Thursday, March 01, 2012

Students' 4L Rally helps Moroccan Children

On February 14th a group of students from the University of South Westfalia, left their home in Soest, near Dortmund in Germany, to take part in the rally, driving through France, Spain, the heat of the Sahara and the bitter cold of the High Atlas Mountains in winter, to Marrakech, a round trip of seven thousand kilometre. On the way they delivered tons of educational supplies and contributed to building a school. For The View from Fez, Derek Workman reports.

In 1998, six French students from the Ecole Supérieure de Commerce in Rennes, set off in three Renault 4L cars to drive through Morocco and deliver educational materials to impoverished children and schools along their route. This year the rally celebrated their fifteenth trophy, and each of the 1,300 cars, carrying two people aged between twenty and twenty-seven, delivered ten kilos of food and forty kilos of school materials. Over eighty tons of education supplies were handed over to the Association Enfants du Désert, and for the first time in the rally’s history, the participants also donated twenty euros per car, to help build a school. It became known as the student version of the Paris to Dakar Rally.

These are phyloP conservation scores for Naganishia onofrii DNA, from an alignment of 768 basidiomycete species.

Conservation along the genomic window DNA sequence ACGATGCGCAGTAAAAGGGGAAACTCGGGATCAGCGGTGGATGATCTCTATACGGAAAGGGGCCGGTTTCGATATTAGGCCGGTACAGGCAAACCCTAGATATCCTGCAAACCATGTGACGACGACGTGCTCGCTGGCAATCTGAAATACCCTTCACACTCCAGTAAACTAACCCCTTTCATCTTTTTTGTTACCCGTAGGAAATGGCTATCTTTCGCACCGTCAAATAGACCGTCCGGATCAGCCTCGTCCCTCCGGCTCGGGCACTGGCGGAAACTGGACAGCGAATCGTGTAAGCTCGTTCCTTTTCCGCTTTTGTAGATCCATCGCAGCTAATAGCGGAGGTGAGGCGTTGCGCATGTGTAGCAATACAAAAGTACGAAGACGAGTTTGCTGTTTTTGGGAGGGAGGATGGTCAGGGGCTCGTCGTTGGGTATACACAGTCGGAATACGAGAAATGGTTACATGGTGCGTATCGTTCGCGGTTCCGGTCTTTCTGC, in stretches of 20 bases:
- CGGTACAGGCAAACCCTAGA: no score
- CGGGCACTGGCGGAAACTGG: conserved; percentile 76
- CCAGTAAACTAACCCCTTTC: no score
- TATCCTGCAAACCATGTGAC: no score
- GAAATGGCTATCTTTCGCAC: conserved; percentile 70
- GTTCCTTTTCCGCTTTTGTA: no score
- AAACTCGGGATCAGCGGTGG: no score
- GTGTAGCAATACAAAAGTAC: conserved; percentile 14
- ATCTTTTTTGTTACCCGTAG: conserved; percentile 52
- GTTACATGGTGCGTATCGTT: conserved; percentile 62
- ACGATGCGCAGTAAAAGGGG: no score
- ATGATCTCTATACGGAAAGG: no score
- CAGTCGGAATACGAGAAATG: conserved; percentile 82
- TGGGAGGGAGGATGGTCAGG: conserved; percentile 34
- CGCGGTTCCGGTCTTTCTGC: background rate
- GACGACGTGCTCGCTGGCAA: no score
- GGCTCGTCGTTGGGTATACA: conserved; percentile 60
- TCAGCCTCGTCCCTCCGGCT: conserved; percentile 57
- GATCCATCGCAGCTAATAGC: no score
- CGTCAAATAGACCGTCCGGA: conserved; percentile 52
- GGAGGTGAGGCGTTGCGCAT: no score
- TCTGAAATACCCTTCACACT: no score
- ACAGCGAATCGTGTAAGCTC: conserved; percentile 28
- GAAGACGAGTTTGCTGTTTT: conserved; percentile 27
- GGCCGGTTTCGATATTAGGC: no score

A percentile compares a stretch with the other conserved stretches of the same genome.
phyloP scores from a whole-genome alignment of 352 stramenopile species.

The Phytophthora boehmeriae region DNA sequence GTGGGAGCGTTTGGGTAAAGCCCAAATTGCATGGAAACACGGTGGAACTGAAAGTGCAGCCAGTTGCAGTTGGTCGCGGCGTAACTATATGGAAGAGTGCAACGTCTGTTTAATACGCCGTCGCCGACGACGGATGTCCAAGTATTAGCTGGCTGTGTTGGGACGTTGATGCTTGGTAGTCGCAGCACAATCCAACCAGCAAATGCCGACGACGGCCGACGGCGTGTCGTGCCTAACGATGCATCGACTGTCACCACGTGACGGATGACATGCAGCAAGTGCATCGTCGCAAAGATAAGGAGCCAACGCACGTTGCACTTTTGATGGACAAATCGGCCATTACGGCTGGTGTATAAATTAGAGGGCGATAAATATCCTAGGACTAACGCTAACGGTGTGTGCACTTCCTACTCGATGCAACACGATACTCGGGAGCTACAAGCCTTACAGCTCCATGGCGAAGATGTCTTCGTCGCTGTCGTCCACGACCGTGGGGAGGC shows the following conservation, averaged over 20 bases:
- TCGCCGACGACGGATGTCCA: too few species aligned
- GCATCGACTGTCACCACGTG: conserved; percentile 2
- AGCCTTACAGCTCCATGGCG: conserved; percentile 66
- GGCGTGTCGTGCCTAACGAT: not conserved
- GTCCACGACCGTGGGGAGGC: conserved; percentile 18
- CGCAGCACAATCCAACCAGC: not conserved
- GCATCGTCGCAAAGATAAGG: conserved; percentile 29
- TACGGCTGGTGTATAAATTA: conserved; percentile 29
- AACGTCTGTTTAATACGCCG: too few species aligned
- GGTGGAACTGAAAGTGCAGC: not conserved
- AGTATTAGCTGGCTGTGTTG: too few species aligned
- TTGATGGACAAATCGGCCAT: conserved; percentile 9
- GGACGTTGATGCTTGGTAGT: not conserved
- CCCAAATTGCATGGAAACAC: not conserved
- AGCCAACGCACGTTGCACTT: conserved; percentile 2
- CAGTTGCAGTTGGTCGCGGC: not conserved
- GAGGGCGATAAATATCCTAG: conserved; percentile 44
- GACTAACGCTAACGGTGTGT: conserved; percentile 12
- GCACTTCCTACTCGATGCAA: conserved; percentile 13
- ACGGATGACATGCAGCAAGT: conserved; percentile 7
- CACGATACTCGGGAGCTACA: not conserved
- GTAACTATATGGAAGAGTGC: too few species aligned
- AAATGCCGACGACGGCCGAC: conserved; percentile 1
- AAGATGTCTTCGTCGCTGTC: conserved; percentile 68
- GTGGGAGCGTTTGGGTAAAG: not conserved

“It took us a year of very hard work to get the project together,” Tobi Hügemann tells me. “We were split into two groups, one to raise the 36,000 euros we needed to buy the cars and pay all the expenses, and another of mechanics, who are engineering students, who spent three days a week for eight months finding the cars and then almost totally re-building them. But we also had to work on our degrees, so it meant that we had to double up on our study time when we weren’t working on the project.”